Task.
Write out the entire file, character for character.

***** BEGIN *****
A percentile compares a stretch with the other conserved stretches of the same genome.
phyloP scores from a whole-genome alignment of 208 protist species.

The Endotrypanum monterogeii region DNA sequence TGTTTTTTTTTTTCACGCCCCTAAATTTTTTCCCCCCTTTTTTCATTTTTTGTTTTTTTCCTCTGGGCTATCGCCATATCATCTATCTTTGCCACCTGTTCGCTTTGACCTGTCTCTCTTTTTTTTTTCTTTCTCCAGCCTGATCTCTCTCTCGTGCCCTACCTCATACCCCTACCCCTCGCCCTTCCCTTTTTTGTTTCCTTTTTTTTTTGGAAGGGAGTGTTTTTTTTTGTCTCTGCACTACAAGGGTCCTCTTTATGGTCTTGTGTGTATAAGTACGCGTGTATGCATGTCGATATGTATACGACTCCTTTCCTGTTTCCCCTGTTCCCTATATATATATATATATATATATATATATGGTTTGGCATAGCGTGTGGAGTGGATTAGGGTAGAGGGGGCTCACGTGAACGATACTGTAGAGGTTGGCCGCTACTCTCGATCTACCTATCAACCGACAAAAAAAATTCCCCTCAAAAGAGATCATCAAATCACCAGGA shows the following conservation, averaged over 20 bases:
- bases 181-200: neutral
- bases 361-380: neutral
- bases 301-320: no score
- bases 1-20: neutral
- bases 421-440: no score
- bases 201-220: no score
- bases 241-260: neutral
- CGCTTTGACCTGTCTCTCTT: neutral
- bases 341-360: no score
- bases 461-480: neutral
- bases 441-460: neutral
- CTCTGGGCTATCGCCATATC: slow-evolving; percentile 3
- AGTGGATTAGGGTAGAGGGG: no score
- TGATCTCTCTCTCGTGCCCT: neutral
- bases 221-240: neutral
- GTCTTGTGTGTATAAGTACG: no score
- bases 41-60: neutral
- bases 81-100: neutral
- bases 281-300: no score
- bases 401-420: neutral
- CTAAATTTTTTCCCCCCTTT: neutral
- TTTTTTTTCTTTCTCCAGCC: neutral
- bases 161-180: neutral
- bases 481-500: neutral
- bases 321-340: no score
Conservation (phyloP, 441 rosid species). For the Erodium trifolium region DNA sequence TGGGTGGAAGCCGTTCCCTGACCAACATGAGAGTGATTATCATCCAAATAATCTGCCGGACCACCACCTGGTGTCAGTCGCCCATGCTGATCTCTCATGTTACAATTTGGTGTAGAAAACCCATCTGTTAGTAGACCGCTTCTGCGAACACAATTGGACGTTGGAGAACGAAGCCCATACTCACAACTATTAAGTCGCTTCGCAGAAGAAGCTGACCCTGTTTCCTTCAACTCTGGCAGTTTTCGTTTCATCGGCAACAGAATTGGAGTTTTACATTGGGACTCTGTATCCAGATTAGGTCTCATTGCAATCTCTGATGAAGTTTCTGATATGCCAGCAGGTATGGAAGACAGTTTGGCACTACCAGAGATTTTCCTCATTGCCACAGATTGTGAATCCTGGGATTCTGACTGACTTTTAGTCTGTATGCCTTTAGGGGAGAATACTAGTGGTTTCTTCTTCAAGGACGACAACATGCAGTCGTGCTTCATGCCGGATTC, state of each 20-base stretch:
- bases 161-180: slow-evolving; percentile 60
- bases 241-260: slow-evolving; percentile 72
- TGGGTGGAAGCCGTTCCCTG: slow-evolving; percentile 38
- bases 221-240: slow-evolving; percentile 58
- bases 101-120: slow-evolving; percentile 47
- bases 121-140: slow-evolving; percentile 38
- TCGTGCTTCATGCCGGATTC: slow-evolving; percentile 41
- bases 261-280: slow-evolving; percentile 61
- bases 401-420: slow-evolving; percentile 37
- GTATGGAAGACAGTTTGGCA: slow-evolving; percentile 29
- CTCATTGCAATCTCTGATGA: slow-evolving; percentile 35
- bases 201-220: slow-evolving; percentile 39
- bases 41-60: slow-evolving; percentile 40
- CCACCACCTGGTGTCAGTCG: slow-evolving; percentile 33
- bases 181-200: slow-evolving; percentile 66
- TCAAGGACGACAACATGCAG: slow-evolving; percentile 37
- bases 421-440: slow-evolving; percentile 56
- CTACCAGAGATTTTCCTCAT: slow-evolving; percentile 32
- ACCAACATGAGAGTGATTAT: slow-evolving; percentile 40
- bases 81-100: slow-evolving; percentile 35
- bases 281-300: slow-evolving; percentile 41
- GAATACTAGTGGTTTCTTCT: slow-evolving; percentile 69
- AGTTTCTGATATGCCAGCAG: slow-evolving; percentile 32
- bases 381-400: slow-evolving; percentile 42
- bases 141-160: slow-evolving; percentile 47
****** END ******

A percentile compares a stretch with the other conserved stretches of the same genome.
phyloP scores from a whole-genome alignment of 208 protist species.

The Endotrypanum monterogeii region DNA sequence TGTTTTTTTTTTTCACGCCCCTAAATTTTTTCCCCCCTTTTTTCATTTTTTGTTTTTTTCCTCTGGGCTATCGCCATATCATCTATCTTTGCCACCTGTTCGCTTTGACCTGTCTCTCTTTTTTTTTTCTTTCTCCAGCCTGATCTCTCTCTCGTGCCCTACCTCATACCCCTACCCCTCGCCCTTCCCTTTTTTGTTTCCTTTTTTTTTTGGAAGGGAGTGTTTTTTTTTGTCTCTGCACTACAAGGGTCCTCTTTATGGTCTTGTGTGTATAAGTACGCGTGTATGCATGTCGATATGTATACGACTCCTTTCCTGTTTCCCCTGTTCCCTATATATATATATATATATATATATATATGGTTTGGCATAGCGTGTGGAGTGGATTAGGGTAGAGGGGGCTCACGTGAACGATACTGTAGAGGTTGGCCGCTACTCTCGATCTACCTATCAACCGACAAAAAAAATTCCCCTCAAAAGAGATCATCAAATCACCAGGA shows the following conservation, averaged over 20 bases:
- bases 181-200: neutral
- bases 361-380: neutral
- bases 301-320: no score
- bases 1-20: neutral
- bases 421-440: no score
- bases 201-220: no score
- bases 241-260: neutral
- CGCTTTGACCTGTCTCTCTT: neutral
- bases 341-360: no score
- bases 461-480: neutral
- bases 441-460: neutral
- CTCTGGGCTATCGCCATATC: slow-evolving; percentile 3
- AGTGGATTAGGGTAGAGGGG: no score
- TGATCTCTCTCTCGTGCCCT: neutral
- bases 221-240: neutral
- GTCTTGTGTGTATAAGTACG: no score
- bases 41-60: neutral
- bases 81-100: neutral
- bases 281-300: no score
- bases 401-420: neutral
- CTAAATTTTTTCCCCCCTTT: neutral
- TTTTTTTTCTTTCTCCAGCC: neutral
- bases 161-180: neutral
- bases 481-500: neutral
- bases 321-340: no score
Conservation (phyloP, 441 rosid species). For the Erodium trifolium region DNA sequence TGGGTGGAAGCCGTTCCCTGACCAACATGAGAGTGATTATCATCCAAATAATCTGCCGGACCACCACCTGGTGTCAGTCGCCCATGCTGATCTCTCATGTTACAATTTGGTGTAGAAAACCCATCTGTTAGTAGACCGCTTCTGCGAACACAATTGGACGTTGGAGAACGAAGCCCATACTCACAACTATTAAGTCGCTTCGCAGAAGAAGCTGACCCTGTTTCCTTCAACTCTGGCAGTTTTCGTTTCATCGGCAACAGAATTGGAGTTTTACATTGGGACTCTGTATCCAGATTAGGTCTCATTGCAATCTCTGATGAAGTTTCTGATATGCCAGCAGGTATGGAAGACAGTTTGGCACTACCAGAGATTTTCCTCATTGCCACAGATTGTGAATCCTGGGATTCTGACTGACTTTTAGTCTGTATGCCTTTAGGGGAGAATACTAGTGGTTTCTTCTTCAAGGACGACAACATGCAGTCGTGCTTCATGCCGGATTC, state of each 20-base stretch:
- bases 161-180: slow-evolving; percentile 60
- bases 241-260: slow-evolving; percentile 72
- TGGGTGGAAGCCGTTCCCTG: slow-evolving; percentile 38
- bases 221-240: slow-evolving; percentile 58
- bases 101-120: slow-evolving; percentile 47
- bases 121-140: slow-evolving; percentile 38
- TCGTGCTTCATGCCGGATTC: slow-evolving; percentile 41
- bases 261-280: slow-evolving; percentile 61
- bases 401-420: slow-evolving; percentile 37
- GTATGGAAGACAGTTTGGCA: slow-evolving; percentile 29
- CTCATTGCAATCTCTGATGA: slow-evolving; percentile 35
- bases 201-220: slow-evolving; percentile 39
- bases 41-60: slow-evolving; percentile 40
- CCACCACCTGGTGTCAGTCG: slow-evolving; percentile 33
- bases 181-200: slow-evolving; percentile 66
- TCAAGGACGACAACATGCAG: slow-evolving; percentile 37
- bases 421-440: slow-evolving; percentile 56
- CTACCAGAGATTTTCCTCAT: slow-evolving; percentile 32
- ACCAACATGAGAGTGATTAT: slow-evolving; percentile 40
- bases 81-100: slow-evolving; percentile 35
- bases 281-300: slow-evolving; percentile 41
- GAATACTAGTGGTTTCTTCT: slow-evolving; percentile 69
- AGTTTCTGATATGCCAGCAG: slow-evolving; percentile 32
- bases 381-400: slow-evolving; percentile 42
- bases 141-160: slow-evolving; percentile 47